Never make plans. Only set goals. Plans can go awry, but you can always work toward goals.
In my last post, I detailed some projects I was planning for the near future. While these projects are still on the table, I’ve lately been enthralled by a new project: PyKBLib, a Python library for interacting with the Keybase command-line tools.
This blog post isn’t going to be about PyKBLib (though you’re welcome to check it out and help me make it even better). Instead I want to talk about the process of writing software.
One of my aims recently has been to learn how to use test-driven development (TDD) in my own projects. I’ve also been interested in learning to package and document my software for distribution. Working on an open-source project is a good way to force yourself to write clean, readable code with good documentation. Deploying that software into a package distribution system like PyPI is another exciting challenge. If I want to be able to create and deploy useful software for others to use, these are skills I need to master.
A week or so back, I wrote up a quick-and-dirty implementation of a Keybase library that would allow me to script a simple bot with which I could automate certain parts of Keybase team management. As I worked on this library, I realized that it could be something that others might be interested in using, so I decided to turn it into a proper library for distribution.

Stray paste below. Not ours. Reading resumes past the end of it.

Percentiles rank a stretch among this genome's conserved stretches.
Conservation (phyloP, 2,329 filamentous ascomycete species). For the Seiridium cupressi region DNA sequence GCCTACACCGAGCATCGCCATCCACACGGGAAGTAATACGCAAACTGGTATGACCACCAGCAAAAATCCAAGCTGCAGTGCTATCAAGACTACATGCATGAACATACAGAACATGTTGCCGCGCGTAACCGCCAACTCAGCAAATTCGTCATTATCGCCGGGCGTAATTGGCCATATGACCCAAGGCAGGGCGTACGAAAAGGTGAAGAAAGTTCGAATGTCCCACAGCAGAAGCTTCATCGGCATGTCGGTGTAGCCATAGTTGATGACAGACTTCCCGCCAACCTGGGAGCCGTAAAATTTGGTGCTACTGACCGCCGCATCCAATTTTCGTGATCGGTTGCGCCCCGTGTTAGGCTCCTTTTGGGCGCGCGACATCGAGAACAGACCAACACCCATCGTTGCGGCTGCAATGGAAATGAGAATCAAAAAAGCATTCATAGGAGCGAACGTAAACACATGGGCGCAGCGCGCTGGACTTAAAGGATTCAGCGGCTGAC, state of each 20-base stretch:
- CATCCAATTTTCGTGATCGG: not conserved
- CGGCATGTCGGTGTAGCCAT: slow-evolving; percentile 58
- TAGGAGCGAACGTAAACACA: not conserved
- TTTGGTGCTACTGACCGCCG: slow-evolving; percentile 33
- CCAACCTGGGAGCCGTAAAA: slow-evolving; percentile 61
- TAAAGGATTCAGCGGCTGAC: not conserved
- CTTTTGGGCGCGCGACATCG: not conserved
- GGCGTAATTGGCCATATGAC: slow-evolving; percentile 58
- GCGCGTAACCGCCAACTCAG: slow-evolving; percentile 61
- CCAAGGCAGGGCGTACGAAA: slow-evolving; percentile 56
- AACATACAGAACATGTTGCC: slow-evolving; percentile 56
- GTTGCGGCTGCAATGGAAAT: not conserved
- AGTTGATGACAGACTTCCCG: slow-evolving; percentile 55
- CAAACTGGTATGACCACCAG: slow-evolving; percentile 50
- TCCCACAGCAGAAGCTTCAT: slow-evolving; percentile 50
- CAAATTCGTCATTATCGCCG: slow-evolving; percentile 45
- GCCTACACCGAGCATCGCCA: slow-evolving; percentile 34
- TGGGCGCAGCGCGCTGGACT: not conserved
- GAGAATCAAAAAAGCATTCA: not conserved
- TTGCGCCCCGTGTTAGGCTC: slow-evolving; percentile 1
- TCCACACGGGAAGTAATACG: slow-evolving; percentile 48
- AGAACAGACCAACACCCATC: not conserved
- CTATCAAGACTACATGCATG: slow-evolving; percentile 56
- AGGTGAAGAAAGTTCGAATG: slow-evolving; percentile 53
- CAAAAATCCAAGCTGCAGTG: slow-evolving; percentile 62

Over the past few days, I’ve been re-writing the script from the ground up, implementing some neat new tricks I’ve learned in order to make my code cleaner and provide a more intuitive interface with the library. I’ve also been learning how to package the library for deployment and create useful documentation so that my code can be used by others. I’ve employed a TDD approach to development, writing tests before crafting the code to pass those tests.
While it has felt like slow-going at times, I’ve had to remind myself that in the past I would crank out code without any formal testing framework or documentation. When I take into account the amount of documentation and test-code I’ve written, coupled with all the new techniques and information I’ve been learning in the process, I’ve actually been more productive in the last few days than I have in quite some time.
While I’d planned to work on DisPro and my other projects, my greater goal has always been to become a better, more professional programmer. Every new skill I learn takes me one step closer to that goal. While the PyKBLib project has distracted me from some of my other planned projects, I’ve learned a great deal from it so far, and I’m excited to apply my new skills and experience to all my future projects.